When we’re fasted, our body has time to repair itself. When it needs energy, since we haven’t consumed food, it turns to body fat. When our body is burning its fat for energy, we’re in a state called ketosis. The longer we fast, the more our body is able to burn energy from our stored body fat. Fasts of up to 36 hours have incredible benefits with very little risk of adverse consequences, but we can gain benefits from fasting for as short as 16 hours.
Intermittent fasting lowers insulin resistance. This means that it will lower blood sugar levels, which reduces the risk of type 2 diabetes. It also means that since your blood sugar is more stable throughout the day, you’ll experience less moodiness, cloudy thinking, irritability, and sugar crashes. When fasting, our bodies also produce more human growth hormone, more testosterone, and they’re better able to repair injuries and muscle tissues.
Better Appetite Control
Once our bodies are accustomed to an intermittent fasting style of eating, we experience far fewer cravings throughout the day. Since our insulin sensitivity is reduced, and our hormones are in check, our bodies aren’t signaling us to constantly eat. We learn to listen to our bodies and eat when we’re hungry, and stop eating when we’re full. Over time, it becomes easy to control the amounts of food you consume each day.
Intermittent fasting reduces inflammation throughout the body, because when our bodies aren’t digesting food, it can spend energy healing and repairing itself. Inflammation is a contributor to many chronic illnesses and skin conditions, including alzheimers, arthritis, chrohn’s disease, exzema, psoriasis, and multiple sclerosis.
How to Do it
The simplest method to abide by is a 16:8 protocol. 16 hours of fasting, and 8 hours of feeding. It’s even easier if 8 of those hours are spent sleeping. If that’s the case for you, skipping breakfast is a very simple way to start intermittent fasting.
Wake up in the morning, and don’t consume any calories until about 12 or 1 in the afternoon. Coffee and tea are fine in the morning, as long as you don’t add any sugar. A small splash of milk is ok, but avoiding it is ideal. Coffee is particularly helpful in the morning because it suppresses hunger cravings. If you start to get hungry, drink a few glasses of water, or even try sparkling water – it can be a big help in reducing hunger pangs.
When lunch time rolls around, break your fast with whatever food you want. The ideal choice would be a salad or a meal filled with plenty of vegetables, healthy fats, and lean protein.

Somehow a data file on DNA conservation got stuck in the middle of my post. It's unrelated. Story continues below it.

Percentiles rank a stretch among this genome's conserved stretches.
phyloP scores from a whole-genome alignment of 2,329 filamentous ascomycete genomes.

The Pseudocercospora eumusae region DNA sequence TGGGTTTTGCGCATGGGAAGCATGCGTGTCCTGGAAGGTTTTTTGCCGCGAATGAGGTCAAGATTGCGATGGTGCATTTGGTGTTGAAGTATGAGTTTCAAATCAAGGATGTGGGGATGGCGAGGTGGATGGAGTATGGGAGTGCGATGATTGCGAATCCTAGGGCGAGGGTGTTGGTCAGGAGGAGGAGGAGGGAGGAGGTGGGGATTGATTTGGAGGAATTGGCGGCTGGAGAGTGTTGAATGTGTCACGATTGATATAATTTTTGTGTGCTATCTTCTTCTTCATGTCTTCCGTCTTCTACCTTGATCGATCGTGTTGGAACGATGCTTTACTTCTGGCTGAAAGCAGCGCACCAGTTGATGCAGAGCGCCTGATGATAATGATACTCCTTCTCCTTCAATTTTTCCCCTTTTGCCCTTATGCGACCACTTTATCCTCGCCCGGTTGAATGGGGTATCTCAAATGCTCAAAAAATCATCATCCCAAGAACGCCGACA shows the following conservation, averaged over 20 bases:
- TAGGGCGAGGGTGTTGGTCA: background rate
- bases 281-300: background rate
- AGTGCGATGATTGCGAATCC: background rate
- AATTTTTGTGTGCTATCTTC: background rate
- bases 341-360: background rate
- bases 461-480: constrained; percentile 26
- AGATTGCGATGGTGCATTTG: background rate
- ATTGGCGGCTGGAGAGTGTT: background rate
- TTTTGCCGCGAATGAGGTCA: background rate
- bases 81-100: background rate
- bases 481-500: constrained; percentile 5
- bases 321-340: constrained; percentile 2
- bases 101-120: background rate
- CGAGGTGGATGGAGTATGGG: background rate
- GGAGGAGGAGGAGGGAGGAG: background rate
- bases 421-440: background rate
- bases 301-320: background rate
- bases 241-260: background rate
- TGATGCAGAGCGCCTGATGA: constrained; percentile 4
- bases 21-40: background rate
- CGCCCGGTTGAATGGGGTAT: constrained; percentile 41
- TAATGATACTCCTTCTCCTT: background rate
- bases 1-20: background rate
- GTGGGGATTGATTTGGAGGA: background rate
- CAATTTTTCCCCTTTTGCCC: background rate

In the afternoon, if you want to have a snack, go for it! A healthy option is a handful of mixed nuts, a serving of fruit or vegetables, or even another salad or small meal.
For dinner, eat whatever you’d usually eat. Meat, pasta, potatoes, vegetables, soups, and stews. Intermittent fasting is not about limiting your food choices, it’s all about limiting the window of time in the day where you’re consuming food.
If you want to have that dessert after dinner, go for it if you must. Just make sure that you finish your last meal no more than 8 hours after you broke your fast. You’ll probably find that you sleep better when you don’t eat right before going to bed.
The next morning, do it all over again.
The first few days, it may be tough to adjust to this style of eating. After years and years of eating breakfast first thing in the morning, your body becomes accustomed to it. When you get started on intermittent fasting, it’s helpful to keep your schedule busy the first few days. That way you’re not sitting around idly thinking about when you can eat food.
After a few days or a week of intermittent fasting, you’ll notice that you’re no longer hungry first thing in the morning. Most practitioners actually experience more energy and focus in the morning when they’re in a fasted state. Your sugar cravings will be gone, you won’t be worried about what to eat for breakfast, and you’ll have more time to accomplish the things you want to get done first thing in the morning.
If you know you need to lose a few pounds, want to experience less cravings, and want to feel all around healthier, give an intermittent fasting style of eating a try. Nothing will change if you keep sticking to the same routine over and over, so only you can be the one to make a change to improve your health. If after a month, you realize this approach isn’t for you, that’s ok. Just recognize that you have the power to make a change in your health. Nobody is as invested in your health and longevity as you are, so take things into your own hands!